Manta rays

Scientific writer, PhD
Photo © Guy Stevens | Manta Trust

They have the largest brain relative to their body size of any fish in the ocean and are highly intelligent (some studies suggest that they are self-aware; mirror tests in 2016 showed that they recognise their own reflections). Manta rays are also important to the functioning of many ocean habitats, including coral reefs; research has shown that they play a key role in cycling nutrients across habitats. The conservation status of the two recognised species – the giant (also called the oceanic) manta ray and the reef manta ray – makes it vital that we gather as much information about them as possible in order to best manage and protect their populations. And the more we know, the better we can highlight their interesting lives and their importance to us, hopefully to inspire more of us to raise awareness about them!

A reef manta ray barrel rolling at Hanifaru bay, Baa Atoll, Maldives. Photo © Guy Stevens | Manta Trust
A reef manta ray barrel rolling at Hanifaru bay, Baa Atoll, Maldives. Photo © Guy Stevens | Manta Trust

How are manta rays related to sharks?

Manta rays are chondrichthyans, or cartilaginous fish, belonging to a group of fish that have skeletons made of cartilage. This key trait sets up a host of differences between sharks, rays, skates and chimaeras (chondrichthyans) and bony fish (teleosts). For instance, their lightweight skeletons mean that sharks and rays can move efficiently and quickly through the water. Both chondrichthyans and teleosts are negatively buoyant; that is, they’ll sink to the seafloor without other physical strategies to compensate. The difference is that, while teleosts have a gas-filled swim bladder to solve this problem, sharks have large, fatty livers. These different solutions keep both fish groups close to (but not perfectly) neutrally buoyant. However, if manta rays don’t keep moving forward through the water, they are still slightly negatively buoyant and will sink!

Rays and sharks also belong to a group within the chondricthyans whose members all have plate-like gills and are called the elasmobranchs. Rays aren’t the same as sharks, however, and with at least 633 confirmed species, they make up the largest subgroup within the chondrichthyans. They differ from sharks because their gill slits are found under their heads, not on the sides of their heads as sharks’ gill slits are. Their bodies are also usually flattened and disc-like, earning them the nickname ‘flat sharks’.

Close up of a manta ray's cephalic fins. Photo © Guy Stevens | Manta Trust
Close up of a manta ray's cephalic fins. Photo © Guy Stevens | Manta Trust

What is the difference between manta and mobulid rays?

Taxonomy is the science that makes sense of the earth’s biodiversity, grouping together animals and plants with similar genetics and physical characteristics (called morphometrics) at different levels and hierarchies. Within the class of animals called rays, manta rays fall under a group called the Myliobatidae. This group comprises four families: the eagle rays (Myliobatidae and Aetobatidae), cownose rays (Rhinopteridae) and devil rays (Mobulidae). Eagle, cownose and devil rays are grouped together because the 40 or so species in the group all have diamond-shaped bodies and pectoral fins that move (and look) a lot like wings.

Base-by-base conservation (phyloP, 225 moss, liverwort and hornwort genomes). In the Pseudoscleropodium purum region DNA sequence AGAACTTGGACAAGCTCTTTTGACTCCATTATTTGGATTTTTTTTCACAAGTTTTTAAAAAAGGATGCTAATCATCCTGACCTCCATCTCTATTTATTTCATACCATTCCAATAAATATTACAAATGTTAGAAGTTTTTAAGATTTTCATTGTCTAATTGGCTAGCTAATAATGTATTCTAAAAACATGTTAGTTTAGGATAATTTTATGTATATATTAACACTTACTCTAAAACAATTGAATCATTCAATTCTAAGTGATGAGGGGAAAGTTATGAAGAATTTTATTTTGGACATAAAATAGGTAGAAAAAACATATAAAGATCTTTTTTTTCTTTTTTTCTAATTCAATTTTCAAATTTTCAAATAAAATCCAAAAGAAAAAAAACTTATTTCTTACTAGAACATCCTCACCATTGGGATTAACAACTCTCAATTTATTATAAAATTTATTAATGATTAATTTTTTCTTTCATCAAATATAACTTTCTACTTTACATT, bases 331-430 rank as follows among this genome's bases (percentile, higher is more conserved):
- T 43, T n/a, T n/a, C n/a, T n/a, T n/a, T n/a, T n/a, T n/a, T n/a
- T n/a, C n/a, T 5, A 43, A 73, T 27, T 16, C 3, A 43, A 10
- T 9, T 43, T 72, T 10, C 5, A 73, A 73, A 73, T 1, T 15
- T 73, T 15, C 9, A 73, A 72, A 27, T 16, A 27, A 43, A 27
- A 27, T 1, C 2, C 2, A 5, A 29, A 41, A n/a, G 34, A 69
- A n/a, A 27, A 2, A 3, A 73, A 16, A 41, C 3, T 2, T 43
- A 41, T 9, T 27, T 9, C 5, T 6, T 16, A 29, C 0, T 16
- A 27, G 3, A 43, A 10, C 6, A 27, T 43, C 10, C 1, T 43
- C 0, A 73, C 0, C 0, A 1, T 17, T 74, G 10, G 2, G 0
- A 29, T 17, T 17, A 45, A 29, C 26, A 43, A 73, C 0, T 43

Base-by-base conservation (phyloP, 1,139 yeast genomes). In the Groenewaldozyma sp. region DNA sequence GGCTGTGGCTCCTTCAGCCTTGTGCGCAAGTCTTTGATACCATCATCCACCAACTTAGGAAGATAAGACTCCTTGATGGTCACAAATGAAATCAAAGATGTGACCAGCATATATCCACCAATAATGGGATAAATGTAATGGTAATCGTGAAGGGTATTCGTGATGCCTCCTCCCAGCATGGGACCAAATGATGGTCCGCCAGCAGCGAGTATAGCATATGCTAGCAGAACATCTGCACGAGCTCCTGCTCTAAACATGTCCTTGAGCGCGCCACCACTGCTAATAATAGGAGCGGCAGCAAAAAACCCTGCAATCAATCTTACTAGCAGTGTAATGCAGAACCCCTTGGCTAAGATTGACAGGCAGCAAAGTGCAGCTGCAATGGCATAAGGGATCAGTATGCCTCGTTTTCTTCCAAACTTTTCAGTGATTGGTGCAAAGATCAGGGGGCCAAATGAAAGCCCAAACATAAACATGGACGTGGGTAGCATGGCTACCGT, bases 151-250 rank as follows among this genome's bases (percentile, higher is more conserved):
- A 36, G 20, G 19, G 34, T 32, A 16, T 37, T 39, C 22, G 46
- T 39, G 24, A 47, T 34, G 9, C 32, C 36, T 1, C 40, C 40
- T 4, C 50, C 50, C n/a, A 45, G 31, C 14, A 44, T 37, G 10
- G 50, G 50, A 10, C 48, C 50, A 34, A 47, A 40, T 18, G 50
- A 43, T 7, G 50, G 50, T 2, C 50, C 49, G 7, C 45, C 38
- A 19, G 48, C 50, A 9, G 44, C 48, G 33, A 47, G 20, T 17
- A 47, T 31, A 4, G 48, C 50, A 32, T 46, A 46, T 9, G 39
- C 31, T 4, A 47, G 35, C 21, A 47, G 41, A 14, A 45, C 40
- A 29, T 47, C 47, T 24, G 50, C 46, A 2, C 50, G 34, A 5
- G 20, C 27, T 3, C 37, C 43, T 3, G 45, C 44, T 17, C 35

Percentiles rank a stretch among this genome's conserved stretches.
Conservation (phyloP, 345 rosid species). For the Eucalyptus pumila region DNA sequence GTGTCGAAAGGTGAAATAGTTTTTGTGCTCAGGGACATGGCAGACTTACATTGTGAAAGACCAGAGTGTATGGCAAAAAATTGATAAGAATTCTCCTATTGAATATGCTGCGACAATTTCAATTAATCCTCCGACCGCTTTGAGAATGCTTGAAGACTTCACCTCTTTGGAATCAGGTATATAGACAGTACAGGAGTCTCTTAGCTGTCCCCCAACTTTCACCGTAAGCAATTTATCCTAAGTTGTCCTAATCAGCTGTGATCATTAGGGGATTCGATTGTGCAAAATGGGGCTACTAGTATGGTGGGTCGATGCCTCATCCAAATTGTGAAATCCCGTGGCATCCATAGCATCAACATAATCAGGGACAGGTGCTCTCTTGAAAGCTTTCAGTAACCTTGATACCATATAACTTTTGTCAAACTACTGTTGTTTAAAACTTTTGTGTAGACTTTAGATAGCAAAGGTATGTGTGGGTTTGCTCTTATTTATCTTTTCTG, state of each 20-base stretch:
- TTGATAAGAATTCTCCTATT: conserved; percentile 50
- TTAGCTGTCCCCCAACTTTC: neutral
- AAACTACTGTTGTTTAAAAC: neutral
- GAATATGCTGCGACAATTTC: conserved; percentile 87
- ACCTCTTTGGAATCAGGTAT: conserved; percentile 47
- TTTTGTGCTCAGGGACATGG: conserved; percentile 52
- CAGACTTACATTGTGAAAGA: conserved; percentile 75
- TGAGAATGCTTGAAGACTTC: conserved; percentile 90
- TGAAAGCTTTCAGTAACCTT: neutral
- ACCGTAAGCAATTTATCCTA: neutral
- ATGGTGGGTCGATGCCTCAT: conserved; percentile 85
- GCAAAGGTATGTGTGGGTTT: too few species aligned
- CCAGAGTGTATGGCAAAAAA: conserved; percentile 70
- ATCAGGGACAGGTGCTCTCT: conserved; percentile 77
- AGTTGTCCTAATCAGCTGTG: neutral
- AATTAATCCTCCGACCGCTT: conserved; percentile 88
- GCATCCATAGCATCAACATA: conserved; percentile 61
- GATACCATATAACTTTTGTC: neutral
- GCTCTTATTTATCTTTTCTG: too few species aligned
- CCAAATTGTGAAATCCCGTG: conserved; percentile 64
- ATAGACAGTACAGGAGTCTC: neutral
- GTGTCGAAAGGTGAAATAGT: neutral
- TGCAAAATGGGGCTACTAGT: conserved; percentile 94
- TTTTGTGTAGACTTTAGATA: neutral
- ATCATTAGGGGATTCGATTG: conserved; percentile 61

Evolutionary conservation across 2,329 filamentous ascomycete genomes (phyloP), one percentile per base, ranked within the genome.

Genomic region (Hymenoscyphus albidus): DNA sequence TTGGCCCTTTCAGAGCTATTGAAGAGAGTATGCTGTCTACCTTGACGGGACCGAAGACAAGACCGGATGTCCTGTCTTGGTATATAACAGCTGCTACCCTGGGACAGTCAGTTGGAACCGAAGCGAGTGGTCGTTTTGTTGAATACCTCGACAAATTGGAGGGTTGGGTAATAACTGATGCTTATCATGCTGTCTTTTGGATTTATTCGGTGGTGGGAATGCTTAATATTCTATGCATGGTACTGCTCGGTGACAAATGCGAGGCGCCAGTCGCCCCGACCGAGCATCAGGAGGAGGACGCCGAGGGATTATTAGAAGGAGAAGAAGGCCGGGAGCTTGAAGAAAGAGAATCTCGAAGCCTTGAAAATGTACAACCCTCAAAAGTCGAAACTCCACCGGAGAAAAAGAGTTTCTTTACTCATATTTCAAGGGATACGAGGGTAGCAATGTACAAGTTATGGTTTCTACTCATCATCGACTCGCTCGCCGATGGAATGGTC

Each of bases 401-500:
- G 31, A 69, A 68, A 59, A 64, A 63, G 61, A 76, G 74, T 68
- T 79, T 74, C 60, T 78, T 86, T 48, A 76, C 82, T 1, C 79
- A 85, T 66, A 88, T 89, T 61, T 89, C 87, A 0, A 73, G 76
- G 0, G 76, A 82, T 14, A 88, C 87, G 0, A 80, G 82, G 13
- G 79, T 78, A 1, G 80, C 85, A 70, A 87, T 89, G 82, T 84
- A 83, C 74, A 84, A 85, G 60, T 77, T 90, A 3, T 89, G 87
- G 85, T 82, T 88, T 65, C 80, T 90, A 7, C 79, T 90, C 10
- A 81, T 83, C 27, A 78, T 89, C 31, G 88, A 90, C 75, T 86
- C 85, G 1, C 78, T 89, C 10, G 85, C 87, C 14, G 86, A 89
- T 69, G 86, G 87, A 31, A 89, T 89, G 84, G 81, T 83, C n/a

Manta rays fall under the family Mobulidae and used to be described under their own genus, Manta. That’s because manta rays look different from their relatively shy, lesser-known counterparts, the mobulid rays. A manta ray has a ‘terminal’ rather than a ‘subterminal’ mouth, which means that its mouth faces forward at the front, between its cephalic fins (the ‘horn-like’ fins at the front of the animal that give all devil rays their name). However, taxonomy changes how species are grouped whenever new information comes to light, and genetic analyses have shown that the two species of manta rays (giant and reef) should not form a separate genus from the six species of mobulid rays. So they too now fall under the genus Mobula.

A black giant manta ray and diver at Roca Partida, Mexico. Photo © Guy Stevens | Manta Trust
A black giant manta ray and diver at Roca Partida, Mexico. Photo © Guy Stevens | Manta Trust

What is the difference between giant and reef manta rays?

Manta rays represent one of the largest and most exciting ‘discoveries’ in recent scientific history. For many decades researchers had classified only one species of manta ray, but in 2008 Dr Andrea Marshall and her colleagues described the giant manta ray as a separate species. The fact that the largest rays in the ocean remained cryptic for so long hints at the complexity of their lives and the challenges involved in learning more about them.

Size is the first and perhaps most obvious physical difference between the two confirmed species of manta ray. The aptly named giant manta ray reaches an impressive seven metres (23 feet) maximum width, compared to the maximum five metres (16.5 feet) of the reef manta ray. Other distinguishing features are their coloration and a calcified lump behind the giant manta ray’s dorsal fin, which is absent in the reef manta ray. Their diet (plankton and small fish) and lifespan (maximum 40 years for the giant and 45 years for the reef manta ray) are similar, but it is how they live that really separates these species from one another.